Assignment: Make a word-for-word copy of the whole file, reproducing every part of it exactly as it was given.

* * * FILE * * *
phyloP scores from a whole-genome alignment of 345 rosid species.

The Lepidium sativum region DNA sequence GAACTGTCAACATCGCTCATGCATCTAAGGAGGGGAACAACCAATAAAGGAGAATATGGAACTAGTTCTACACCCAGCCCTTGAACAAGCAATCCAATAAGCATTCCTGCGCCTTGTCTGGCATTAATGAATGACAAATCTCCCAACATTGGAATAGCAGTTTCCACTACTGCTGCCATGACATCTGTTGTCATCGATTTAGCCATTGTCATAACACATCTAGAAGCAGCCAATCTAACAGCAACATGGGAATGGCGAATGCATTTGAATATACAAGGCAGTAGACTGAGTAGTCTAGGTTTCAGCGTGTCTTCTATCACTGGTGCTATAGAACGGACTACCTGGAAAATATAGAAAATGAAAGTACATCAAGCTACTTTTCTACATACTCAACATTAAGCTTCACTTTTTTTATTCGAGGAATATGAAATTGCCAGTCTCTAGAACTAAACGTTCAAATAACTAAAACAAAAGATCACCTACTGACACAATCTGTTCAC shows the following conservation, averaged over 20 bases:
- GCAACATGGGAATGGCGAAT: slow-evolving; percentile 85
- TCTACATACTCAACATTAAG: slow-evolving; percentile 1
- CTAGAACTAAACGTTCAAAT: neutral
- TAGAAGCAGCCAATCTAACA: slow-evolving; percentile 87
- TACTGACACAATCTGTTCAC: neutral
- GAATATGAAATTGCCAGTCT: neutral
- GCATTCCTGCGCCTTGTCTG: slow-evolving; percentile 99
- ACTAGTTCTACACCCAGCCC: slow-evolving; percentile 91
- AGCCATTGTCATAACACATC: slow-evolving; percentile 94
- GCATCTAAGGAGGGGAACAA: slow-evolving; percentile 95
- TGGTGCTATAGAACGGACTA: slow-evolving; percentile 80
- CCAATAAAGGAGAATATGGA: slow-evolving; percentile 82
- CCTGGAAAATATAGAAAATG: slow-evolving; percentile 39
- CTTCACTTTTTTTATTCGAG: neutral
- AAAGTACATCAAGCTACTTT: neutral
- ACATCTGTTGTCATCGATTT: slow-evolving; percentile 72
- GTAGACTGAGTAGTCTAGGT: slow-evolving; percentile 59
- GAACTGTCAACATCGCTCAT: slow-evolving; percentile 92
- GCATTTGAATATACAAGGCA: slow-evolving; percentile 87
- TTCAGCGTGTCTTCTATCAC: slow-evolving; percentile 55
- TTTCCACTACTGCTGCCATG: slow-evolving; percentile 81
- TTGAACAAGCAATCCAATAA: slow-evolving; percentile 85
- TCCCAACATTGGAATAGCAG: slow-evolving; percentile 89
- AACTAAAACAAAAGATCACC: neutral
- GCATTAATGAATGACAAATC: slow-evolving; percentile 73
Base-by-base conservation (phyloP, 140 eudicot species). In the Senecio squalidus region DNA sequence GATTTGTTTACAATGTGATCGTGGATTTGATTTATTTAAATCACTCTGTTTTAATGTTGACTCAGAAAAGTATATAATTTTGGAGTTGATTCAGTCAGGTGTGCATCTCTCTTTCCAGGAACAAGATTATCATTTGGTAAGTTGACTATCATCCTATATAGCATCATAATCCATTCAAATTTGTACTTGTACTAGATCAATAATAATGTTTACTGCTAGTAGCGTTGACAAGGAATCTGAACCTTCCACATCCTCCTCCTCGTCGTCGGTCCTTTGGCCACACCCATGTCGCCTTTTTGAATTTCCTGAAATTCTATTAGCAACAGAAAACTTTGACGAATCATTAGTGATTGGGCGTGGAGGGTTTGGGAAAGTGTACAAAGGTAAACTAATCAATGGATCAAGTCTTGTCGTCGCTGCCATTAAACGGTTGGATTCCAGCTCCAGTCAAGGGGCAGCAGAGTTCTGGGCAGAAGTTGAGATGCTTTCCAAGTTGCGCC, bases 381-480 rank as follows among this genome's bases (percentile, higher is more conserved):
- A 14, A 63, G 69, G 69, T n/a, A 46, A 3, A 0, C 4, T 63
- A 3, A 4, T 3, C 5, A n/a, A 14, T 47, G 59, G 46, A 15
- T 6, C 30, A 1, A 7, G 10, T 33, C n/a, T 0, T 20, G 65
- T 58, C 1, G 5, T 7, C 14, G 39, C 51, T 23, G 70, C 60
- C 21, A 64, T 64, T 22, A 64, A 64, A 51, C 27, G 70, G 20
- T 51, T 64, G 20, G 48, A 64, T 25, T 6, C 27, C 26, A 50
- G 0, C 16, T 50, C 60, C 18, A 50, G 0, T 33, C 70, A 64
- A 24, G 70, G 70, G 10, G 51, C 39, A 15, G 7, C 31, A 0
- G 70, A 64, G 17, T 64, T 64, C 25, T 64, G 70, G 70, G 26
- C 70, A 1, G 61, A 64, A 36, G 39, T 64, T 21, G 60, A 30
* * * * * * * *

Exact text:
phyloP scores from a whole-genome alignment of 345 rosid species.

The Lepidium sativum region DNA sequence GAACTGTCAACATCGCTCATGCATCTAAGGAGGGGAACAACCAATAAAGGAGAATATGGAACTAGTTCTACACCCAGCCCTTGAACAAGCAATCCAATAAGCATTCCTGCGCCTTGTCTGGCATTAATGAATGACAAATCTCCCAACATTGGAATAGCAGTTTCCACTACTGCTGCCATGACATCTGTTGTCATCGATTTAGCCATTGTCATAACACATCTAGAAGCAGCCAATCTAACAGCAACATGGGAATGGCGAATGCATTTGAATATACAAGGCAGTAGACTGAGTAGTCTAGGTTTCAGCGTGTCTTCTATCACTGGTGCTATAGAACGGACTACCTGGAAAATATAGAAAATGAAAGTACATCAAGCTACTTTTCTACATACTCAACATTAAGCTTCACTTTTTTTATTCGAGGAATATGAAATTGCCAGTCTCTAGAACTAAACGTTCAAATAACTAAAACAAAAGATCACCTACTGACACAATCTGTTCAC shows the following conservation, averaged over 20 bases:
- GCAACATGGGAATGGCGAAT: slow-evolving; percentile 85
- TCTACATACTCAACATTAAG: slow-evolving; percentile 1
- CTAGAACTAAACGTTCAAAT: neutral
- TAGAAGCAGCCAATCTAACA: slow-evolving; percentile 87
- TACTGACACAATCTGTTCAC: neutral
- GAATATGAAATTGCCAGTCT: neutral
- GCATTCCTGCGCCTTGTCTG: slow-evolving; percentile 99
- ACTAGTTCTACACCCAGCCC: slow-evolving; percentile 91
- AGCCATTGTCATAACACATC: slow-evolving; percentile 94
- GCATCTAAGGAGGGGAACAA: slow-evolving; percentile 95
- TGGTGCTATAGAACGGACTA: slow-evolving; percentile 80
- CCAATAAAGGAGAATATGGA: slow-evolving; percentile 82
- CCTGGAAAATATAGAAAATG: slow-evolving; percentile 39
- CTTCACTTTTTTTATTCGAG: neutral
- AAAGTACATCAAGCTACTTT: neutral
- ACATCTGTTGTCATCGATTT: slow-evolving; percentile 72
- GTAGACTGAGTAGTCTAGGT: slow-evolving; percentile 59
- GAACTGTCAACATCGCTCAT: slow-evolving; percentile 92
- GCATTTGAATATACAAGGCA: slow-evolving; percentile 87
- TTCAGCGTGTCTTCTATCAC: slow-evolving; percentile 55
- TTTCCACTACTGCTGCCATG: slow-evolving; percentile 81
- TTGAACAAGCAATCCAATAA: slow-evolving; percentile 85
- TCCCAACATTGGAATAGCAG: slow-evolving; percentile 89
- AACTAAAACAAAAGATCACC: neutral
- GCATTAATGAATGACAAATC: slow-evolving; percentile 73
Base-by-base conservation (phyloP, 140 eudicot species). In the Senecio squalidus region DNA sequence GATTTGTTTACAATGTGATCGTGGATTTGATTTATTTAAATCACTCTGTTTTAATGTTGACTCAGAAAAGTATATAATTTTGGAGTTGATTCAGTCAGGTGTGCATCTCTCTTTCCAGGAACAAGATTATCATTTGGTAAGTTGACTATCATCCTATATAGCATCATAATCCATTCAAATTTGTACTTGTACTAGATCAATAATAATGTTTACTGCTAGTAGCGTTGACAAGGAATCTGAACCTTCCACATCCTCCTCCTCGTCGTCGGTCCTTTGGCCACACCCATGTCGCCTTTTTGAATTTCCTGAAATTCTATTAGCAACAGAAAACTTTGACGAATCATTAGTGATTGGGCGTGGAGGGTTTGGGAAAGTGTACAAAGGTAAACTAATCAATGGATCAAGTCTTGTCGTCGCTGCCATTAAACGGTTGGATTCCAGCTCCAGTCAAGGGGCAGCAGAGTTCTGGGCAGAAGTTGAGATGCTTTCCAAGTTGCGCC, bases 381-480 rank as follows among this genome's bases (percentile, higher is more conserved):
- A 14, A 63, G 69, G 69, T n/a, A 46, A 3, A 0, C 4, T 63
- A 3, A 4, T 3, C 5, A n/a, A 14, T 47, G 59, G 46, A 15
- T 6, C 30, A 1, A 7, G 10, T 33, C n/a, T 0, T 20, G 65
- T 58, C 1, G 5, T 7, C 14, G 39, C 51, T 23, G 70, C 60
- C 21, A 64, T 64, T 22, A 64, A 64, A 51, C 27, G 70, G 20
- T 51, T 64, G 20, G 48, A 64, T 25, T 6, C 27, C 26, A 50
- G 0, C 16, T 50, C 60, C 18, A 50, G 0, T 33, C 70, A 64
- A 24, G 70, G 70, G 10, G 51, C 39, A 15, G 7, C 31, A 0
- G 70, A 64, G 17, T 64, T 64, C 25, T 64, G 70, G 70, G 26
- C 70, A 1, G 61, A 64, A 36, G 39, T 64, T 21, G 60, A 30